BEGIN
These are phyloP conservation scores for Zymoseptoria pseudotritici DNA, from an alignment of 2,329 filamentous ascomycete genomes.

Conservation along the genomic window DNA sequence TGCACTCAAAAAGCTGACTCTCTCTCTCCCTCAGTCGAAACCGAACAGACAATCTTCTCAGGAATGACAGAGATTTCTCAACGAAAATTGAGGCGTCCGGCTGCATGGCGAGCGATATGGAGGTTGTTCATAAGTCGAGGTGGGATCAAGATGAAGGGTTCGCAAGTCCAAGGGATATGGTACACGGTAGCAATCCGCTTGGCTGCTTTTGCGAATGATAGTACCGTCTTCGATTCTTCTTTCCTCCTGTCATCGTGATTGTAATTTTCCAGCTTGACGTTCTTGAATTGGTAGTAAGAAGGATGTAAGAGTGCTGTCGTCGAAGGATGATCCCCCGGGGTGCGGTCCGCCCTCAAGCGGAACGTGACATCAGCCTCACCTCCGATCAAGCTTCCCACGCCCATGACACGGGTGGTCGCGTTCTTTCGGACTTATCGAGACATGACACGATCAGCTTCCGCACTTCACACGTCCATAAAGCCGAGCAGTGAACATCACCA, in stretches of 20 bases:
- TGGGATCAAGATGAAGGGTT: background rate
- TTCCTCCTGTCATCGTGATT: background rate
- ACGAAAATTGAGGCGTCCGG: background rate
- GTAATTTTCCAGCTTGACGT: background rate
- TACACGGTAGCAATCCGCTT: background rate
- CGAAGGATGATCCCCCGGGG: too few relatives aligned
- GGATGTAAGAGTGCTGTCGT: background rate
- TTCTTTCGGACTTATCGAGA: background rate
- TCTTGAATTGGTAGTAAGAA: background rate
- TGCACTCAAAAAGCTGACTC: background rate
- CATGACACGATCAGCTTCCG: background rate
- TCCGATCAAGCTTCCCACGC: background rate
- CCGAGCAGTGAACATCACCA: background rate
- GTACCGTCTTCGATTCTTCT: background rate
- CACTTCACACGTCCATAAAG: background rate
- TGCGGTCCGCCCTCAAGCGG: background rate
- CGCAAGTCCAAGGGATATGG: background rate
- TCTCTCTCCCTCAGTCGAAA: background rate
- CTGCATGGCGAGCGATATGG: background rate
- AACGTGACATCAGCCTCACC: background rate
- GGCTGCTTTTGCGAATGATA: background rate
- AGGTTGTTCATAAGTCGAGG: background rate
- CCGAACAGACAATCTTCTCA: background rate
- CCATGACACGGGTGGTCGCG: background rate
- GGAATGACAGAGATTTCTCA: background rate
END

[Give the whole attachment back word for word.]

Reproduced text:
These are phyloP conservation scores for Zymoseptoria pseudotritici DNA, from an alignment of 2,329 filamentous ascomycete genomes.

Conservation along the genomic window DNA sequence TGCACTCAAAAAGCTGACTCTCTCTCTCCCTCAGTCGAAACCGAACAGACAATCTTCTCAGGAATGACAGAGATTTCTCAACGAAAATTGAGGCGTCCGGCTGCATGGCGAGCGATATGGAGGTTGTTCATAAGTCGAGGTGGGATCAAGATGAAGGGTTCGCAAGTCCAAGGGATATGGTACACGGTAGCAATCCGCTTGGCTGCTTTTGCGAATGATAGTACCGTCTTCGATTCTTCTTTCCTCCTGTCATCGTGATTGTAATTTTCCAGCTTGACGTTCTTGAATTGGTAGTAAGAAGGATGTAAGAGTGCTGTCGTCGAAGGATGATCCCCCGGGGTGCGGTCCGCCCTCAAGCGGAACGTGACATCAGCCTCACCTCCGATCAAGCTTCCCACGCCCATGACACGGGTGGTCGCGTTCTTTCGGACTTATCGAGACATGACACGATCAGCTTCCGCACTTCACACGTCCATAAAGCCGAGCAGTGAACATCACCA, in stretches of 20 bases:
- TGGGATCAAGATGAAGGGTT: background rate
- TTCCTCCTGTCATCGTGATT: background rate
- ACGAAAATTGAGGCGTCCGG: background rate
- GTAATTTTCCAGCTTGACGT: background rate
- TACACGGTAGCAATCCGCTT: background rate
- CGAAGGATGATCCCCCGGGG: too few relatives aligned
- GGATGTAAGAGTGCTGTCGT: background rate
- TTCTTTCGGACTTATCGAGA: background rate
- TCTTGAATTGGTAGTAAGAA: background rate
- TGCACTCAAAAAGCTGACTC: background rate
- CATGACACGATCAGCTTCCG: background rate
- TCCGATCAAGCTTCCCACGC: background rate
- CCGAGCAGTGAACATCACCA: background rate
- GTACCGTCTTCGATTCTTCT: background rate
- CACTTCACACGTCCATAAAG: background rate
- TGCGGTCCGCCCTCAAGCGG: background rate
- CGCAAGTCCAAGGGATATGG: background rate
- TCTCTCTCCCTCAGTCGAAA: background rate
- CTGCATGGCGAGCGATATGG: background rate
- AACGTGACATCAGCCTCACC: background rate
- GGCTGCTTTTGCGAATGATA: background rate
- AGGTTGTTCATAAGTCGAGG: background rate
- CCGAACAGACAATCTTCTCA: background rate
- CCATGACACGGGTGGTCGCG: background rate
- GGAATGACAGAGATTTCTCA: background rate